A film of just disaster clichés is empty, but a film that tries to fill that void with sentimentality is actively annoying.
The much-anticipated sci-fi blockbuster The Wandering Earth (流浪地球 liúlàng dìqiú) premiered on February 5, the first day of the Lunar New Year, to immense commercial success, bringing in a reported $298 million for its opening weekend, which puts it on the way to surpassing Wolf Warrior 2 (2017) as the highest-grossing Chinese film of all time. This is in no small part thanks to endorsements from China’s higher ups, like foreign ministry spokesperson Hua Chunying, who said, “I know the hottest movie now is The Wandering Earth, I don’t know if you have watched or not, I’d recommend it.”
But beyond the praise and some cool visuals and oversized CGI, The Wandering Earth has problems, namely: disaster movie tropes, overplayed sentimentalism, and graceless nationalism.
An adaption of Liu Cixin’s 2000 sci-fi novella, The Wandering Earth envisions humanity’s futuristic escape out of the solar system in full cinematic glory. The earth is equipped with thousands of fusion-powered propellers that push it away from the expanding Sun. Human civilization now crowds in underground cities beneath the Earth’s frozen surface, governed by a faceless United Earth Government that broadcasts in French. Though the premise is intriguing — even if scientifically flawed — the story degenerates into a formulaic remake of Hollywood disaster films, jam-packed with banal action scenes and predictable plot twists. The film is driven by its dei ex machina as much as Earth is by its giant propellers — utterly prone to nihility otherwise. But The Wandering Earth’s status as China’s first big-budget sci-fi effort saves it from the scathing rejection that its precursors received (think: Roland Emmerich’s disaster films).
A film of just disaster clichés is empty, but a film that tries to fill that void with sentimentality is actively annoying. Although an emphasis on pathos is a defining trait of Asian cinema, The Wandering Earth took far too much liberty in wedging melodramatic clips between fast-paced action scenes. The flashbacks of protagonist Liu Qi’s childhood are a refreshing distraction from chase and rescue scenes at first, but soon grow to be a short film of their own, considering the frequency and lengths at which they appear. Contrived backstories, tearful monologues, drawn-out deaths for nameless side characters all succeed in stealing screen time better served for plot transitions. Perhaps the mawkish and heavy-handed attempts at wringing emotion out of the viewer is an attempt to hide the fact that the characters themselves are hollow and one-dimensional.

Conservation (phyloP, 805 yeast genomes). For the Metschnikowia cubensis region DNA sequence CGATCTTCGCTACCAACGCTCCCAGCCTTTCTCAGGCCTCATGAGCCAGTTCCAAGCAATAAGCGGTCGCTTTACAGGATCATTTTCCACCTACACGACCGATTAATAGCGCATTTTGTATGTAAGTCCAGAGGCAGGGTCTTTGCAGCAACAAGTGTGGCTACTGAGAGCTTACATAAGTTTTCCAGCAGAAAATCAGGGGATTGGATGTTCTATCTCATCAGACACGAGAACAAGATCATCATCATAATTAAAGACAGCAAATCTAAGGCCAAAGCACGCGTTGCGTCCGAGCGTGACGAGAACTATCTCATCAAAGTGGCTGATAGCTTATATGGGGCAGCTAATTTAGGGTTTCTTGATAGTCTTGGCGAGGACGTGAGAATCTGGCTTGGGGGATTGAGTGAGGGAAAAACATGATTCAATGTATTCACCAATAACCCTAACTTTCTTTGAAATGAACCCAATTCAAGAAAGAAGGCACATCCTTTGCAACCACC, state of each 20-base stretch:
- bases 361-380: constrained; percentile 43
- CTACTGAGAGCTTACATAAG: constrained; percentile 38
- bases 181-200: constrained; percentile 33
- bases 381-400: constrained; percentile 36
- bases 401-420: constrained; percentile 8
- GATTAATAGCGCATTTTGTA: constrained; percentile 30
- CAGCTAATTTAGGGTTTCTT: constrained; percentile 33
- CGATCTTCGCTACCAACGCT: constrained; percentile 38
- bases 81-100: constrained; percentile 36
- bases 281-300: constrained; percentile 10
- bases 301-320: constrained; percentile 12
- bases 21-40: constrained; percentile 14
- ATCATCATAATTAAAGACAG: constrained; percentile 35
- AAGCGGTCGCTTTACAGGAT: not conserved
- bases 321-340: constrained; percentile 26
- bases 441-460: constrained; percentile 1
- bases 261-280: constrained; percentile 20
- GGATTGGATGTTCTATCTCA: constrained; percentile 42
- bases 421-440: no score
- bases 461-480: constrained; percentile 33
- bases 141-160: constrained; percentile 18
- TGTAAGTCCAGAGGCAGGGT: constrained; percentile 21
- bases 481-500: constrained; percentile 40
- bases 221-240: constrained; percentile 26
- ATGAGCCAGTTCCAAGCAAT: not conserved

The lack of finesse in storytelling is painfully magnified with the clumsy insertion of Chinese nationalism into the film. Elements of Chinese pride are so conspicuously embedded throughout The Wandering Earth that the film comes off as an awkward, incoherent blend of Hollywood sci-fi and Chinese New Year publicity. Though this film depicts a multinational world, it includes foreigners at the expense of their fair portrayal. As China becomes the de facto leader of the United Earth, other countries must fulfill their roles as deserters, cowards, and fools. Even Liu Peiqiang’s Russian best friend and the biracial Tim, who identifies as Chinese, cannot escape their fates as comedic relief (Tim is played by Mike Sui, who first found fame making viral videos on Chinese internet). In addition, there is a subtle jab at the non-Chinese’s constant whine to return home in times of crisis, when the Chinese themselves are fighting their extraordinary homesickness (especially around Lunar New Year) to save Earth, because evidently no one else can.
What’s interesting about China’s approach to world leadership is the rallying of the human race as a collective, and the emphasis on collaborative efforts instead of the one-man heroism that Western films have copyrighted since the birth of cinema. Not to say that there isn’t a fair amount of spotlight sacrifices in The Wandering Earth, but they seem more for the sake of nauseating sentimentalism than for typical American individualism. In the climax, where multinational workers cooperate to rectify a failed propeller engine, one begins to get a taste of the film’s underlying dictum: China’s bravery and perseverance will bring about a global unity never known to mankind before — we’re all in this together. Thank you, China.